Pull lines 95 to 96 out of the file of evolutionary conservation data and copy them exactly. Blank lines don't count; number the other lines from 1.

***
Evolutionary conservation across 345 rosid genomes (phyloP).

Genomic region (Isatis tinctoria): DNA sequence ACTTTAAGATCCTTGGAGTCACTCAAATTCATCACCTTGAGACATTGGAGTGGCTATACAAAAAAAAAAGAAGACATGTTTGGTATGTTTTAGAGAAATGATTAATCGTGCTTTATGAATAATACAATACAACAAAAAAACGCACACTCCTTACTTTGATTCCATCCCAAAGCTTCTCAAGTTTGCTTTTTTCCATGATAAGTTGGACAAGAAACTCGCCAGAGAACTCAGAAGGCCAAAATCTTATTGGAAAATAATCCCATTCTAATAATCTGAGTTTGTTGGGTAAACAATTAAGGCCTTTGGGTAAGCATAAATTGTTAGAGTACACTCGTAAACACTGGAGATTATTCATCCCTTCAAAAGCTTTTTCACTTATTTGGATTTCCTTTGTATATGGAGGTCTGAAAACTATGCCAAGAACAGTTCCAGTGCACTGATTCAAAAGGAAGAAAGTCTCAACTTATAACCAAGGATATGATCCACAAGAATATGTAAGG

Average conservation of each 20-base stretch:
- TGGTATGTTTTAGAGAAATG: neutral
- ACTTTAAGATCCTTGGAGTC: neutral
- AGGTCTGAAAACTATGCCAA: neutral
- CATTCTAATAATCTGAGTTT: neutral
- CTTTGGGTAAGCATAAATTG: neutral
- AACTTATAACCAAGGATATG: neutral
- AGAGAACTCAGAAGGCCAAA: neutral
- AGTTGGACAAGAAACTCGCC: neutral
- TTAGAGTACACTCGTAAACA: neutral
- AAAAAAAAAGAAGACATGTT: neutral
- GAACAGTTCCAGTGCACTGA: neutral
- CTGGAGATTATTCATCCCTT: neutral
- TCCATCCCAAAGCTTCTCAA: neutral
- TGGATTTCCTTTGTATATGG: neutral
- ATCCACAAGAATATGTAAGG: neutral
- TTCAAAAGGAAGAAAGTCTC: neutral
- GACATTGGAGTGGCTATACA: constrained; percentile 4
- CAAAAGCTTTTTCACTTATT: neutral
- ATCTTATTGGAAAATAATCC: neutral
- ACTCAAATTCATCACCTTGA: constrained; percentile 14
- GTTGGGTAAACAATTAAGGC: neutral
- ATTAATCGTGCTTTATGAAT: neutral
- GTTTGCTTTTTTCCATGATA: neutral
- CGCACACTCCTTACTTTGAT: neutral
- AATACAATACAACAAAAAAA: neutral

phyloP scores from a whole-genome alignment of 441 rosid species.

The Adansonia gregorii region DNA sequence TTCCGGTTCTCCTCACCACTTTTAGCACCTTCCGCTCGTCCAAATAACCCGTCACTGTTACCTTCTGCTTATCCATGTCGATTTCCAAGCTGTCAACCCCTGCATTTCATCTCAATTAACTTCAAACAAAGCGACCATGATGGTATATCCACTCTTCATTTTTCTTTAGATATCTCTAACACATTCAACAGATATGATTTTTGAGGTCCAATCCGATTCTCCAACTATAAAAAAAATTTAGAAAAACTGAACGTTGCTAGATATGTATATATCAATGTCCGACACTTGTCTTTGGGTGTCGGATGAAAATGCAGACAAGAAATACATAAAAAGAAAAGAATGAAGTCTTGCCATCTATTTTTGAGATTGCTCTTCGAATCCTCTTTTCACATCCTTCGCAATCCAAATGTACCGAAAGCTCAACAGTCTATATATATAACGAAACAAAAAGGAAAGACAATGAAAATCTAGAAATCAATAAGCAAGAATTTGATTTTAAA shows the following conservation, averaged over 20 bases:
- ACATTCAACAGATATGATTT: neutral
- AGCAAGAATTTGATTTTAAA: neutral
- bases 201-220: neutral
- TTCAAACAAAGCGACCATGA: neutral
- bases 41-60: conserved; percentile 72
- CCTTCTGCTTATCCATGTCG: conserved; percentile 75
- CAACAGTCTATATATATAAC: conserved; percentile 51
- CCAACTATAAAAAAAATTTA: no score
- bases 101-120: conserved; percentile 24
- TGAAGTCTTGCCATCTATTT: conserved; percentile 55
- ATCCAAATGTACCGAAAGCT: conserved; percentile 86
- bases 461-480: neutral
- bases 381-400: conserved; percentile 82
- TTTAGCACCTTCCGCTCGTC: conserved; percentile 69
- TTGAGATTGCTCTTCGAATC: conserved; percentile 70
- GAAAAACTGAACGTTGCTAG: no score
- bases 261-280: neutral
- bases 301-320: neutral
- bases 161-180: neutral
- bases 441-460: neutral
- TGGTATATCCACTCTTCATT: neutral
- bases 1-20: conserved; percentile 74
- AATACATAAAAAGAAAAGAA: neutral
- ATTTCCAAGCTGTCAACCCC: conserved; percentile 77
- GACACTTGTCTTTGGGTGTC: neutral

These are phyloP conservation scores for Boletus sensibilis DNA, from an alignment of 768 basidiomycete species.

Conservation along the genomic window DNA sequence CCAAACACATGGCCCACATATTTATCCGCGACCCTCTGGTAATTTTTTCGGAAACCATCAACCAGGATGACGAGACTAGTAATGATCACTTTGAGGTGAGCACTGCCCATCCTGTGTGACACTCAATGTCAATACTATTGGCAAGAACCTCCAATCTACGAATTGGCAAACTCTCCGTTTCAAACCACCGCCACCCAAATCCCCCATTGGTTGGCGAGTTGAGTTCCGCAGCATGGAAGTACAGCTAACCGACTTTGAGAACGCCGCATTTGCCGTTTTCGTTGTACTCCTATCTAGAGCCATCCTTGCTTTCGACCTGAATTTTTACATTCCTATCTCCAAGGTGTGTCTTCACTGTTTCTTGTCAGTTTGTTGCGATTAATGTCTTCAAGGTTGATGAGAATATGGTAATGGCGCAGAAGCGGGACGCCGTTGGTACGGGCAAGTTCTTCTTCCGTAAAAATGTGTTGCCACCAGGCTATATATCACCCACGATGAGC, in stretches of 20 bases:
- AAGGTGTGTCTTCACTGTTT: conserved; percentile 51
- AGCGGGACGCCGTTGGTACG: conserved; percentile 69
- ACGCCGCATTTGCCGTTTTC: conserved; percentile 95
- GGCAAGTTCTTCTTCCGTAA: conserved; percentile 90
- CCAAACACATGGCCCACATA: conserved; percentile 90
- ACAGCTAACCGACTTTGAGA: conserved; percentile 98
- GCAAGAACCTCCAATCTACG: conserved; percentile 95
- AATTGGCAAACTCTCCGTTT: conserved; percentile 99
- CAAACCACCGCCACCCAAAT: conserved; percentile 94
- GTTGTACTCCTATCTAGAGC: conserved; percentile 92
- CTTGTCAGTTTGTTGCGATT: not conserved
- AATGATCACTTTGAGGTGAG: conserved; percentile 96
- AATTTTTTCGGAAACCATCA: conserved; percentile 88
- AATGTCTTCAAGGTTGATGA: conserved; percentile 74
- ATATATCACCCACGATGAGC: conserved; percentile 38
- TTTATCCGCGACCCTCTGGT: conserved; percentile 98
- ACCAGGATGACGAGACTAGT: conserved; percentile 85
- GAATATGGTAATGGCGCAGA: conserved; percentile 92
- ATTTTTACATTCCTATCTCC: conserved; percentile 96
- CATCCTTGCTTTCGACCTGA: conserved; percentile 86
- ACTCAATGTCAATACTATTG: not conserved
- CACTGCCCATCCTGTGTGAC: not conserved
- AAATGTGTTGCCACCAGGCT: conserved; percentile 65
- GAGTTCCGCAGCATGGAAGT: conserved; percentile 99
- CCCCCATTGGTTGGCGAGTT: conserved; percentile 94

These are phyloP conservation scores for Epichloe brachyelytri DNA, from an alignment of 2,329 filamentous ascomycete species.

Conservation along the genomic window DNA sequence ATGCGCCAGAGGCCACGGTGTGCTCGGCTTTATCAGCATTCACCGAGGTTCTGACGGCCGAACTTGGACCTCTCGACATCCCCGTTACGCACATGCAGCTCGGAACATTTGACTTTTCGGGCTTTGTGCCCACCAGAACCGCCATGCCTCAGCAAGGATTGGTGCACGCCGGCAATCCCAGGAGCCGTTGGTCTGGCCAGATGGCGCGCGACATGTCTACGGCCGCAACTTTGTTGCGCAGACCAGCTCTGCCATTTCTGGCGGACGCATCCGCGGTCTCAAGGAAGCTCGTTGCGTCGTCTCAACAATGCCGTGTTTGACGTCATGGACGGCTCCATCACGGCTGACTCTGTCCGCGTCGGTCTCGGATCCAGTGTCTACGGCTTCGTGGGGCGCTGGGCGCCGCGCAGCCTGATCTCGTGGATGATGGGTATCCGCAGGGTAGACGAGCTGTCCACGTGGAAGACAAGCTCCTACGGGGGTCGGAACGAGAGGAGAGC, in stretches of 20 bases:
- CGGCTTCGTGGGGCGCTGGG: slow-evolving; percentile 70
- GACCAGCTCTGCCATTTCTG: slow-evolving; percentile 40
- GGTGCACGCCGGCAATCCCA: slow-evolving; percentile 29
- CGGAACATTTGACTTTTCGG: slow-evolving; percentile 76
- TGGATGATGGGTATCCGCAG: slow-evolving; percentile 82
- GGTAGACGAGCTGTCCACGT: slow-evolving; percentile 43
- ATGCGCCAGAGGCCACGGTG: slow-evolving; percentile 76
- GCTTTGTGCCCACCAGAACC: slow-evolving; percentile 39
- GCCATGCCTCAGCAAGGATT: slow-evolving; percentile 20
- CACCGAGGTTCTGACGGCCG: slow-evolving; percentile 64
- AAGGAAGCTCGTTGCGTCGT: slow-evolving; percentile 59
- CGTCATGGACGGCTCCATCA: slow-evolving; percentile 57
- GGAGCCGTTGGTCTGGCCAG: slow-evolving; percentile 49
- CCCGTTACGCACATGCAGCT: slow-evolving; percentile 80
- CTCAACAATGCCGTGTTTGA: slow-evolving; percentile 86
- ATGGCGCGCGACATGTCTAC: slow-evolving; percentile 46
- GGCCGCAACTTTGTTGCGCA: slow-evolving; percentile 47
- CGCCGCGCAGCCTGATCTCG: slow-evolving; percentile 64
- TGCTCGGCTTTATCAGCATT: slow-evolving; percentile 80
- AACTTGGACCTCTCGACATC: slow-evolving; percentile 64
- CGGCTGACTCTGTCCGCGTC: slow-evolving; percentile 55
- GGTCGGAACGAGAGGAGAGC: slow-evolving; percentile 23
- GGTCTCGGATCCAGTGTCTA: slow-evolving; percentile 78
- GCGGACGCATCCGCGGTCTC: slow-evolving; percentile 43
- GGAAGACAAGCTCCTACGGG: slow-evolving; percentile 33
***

- AAGGAAGCTCGTTGCGTCGT: slow-evolving; percentile 59
- CGTCATGGACGGCTCCATCA: slow-evolving; percentile 57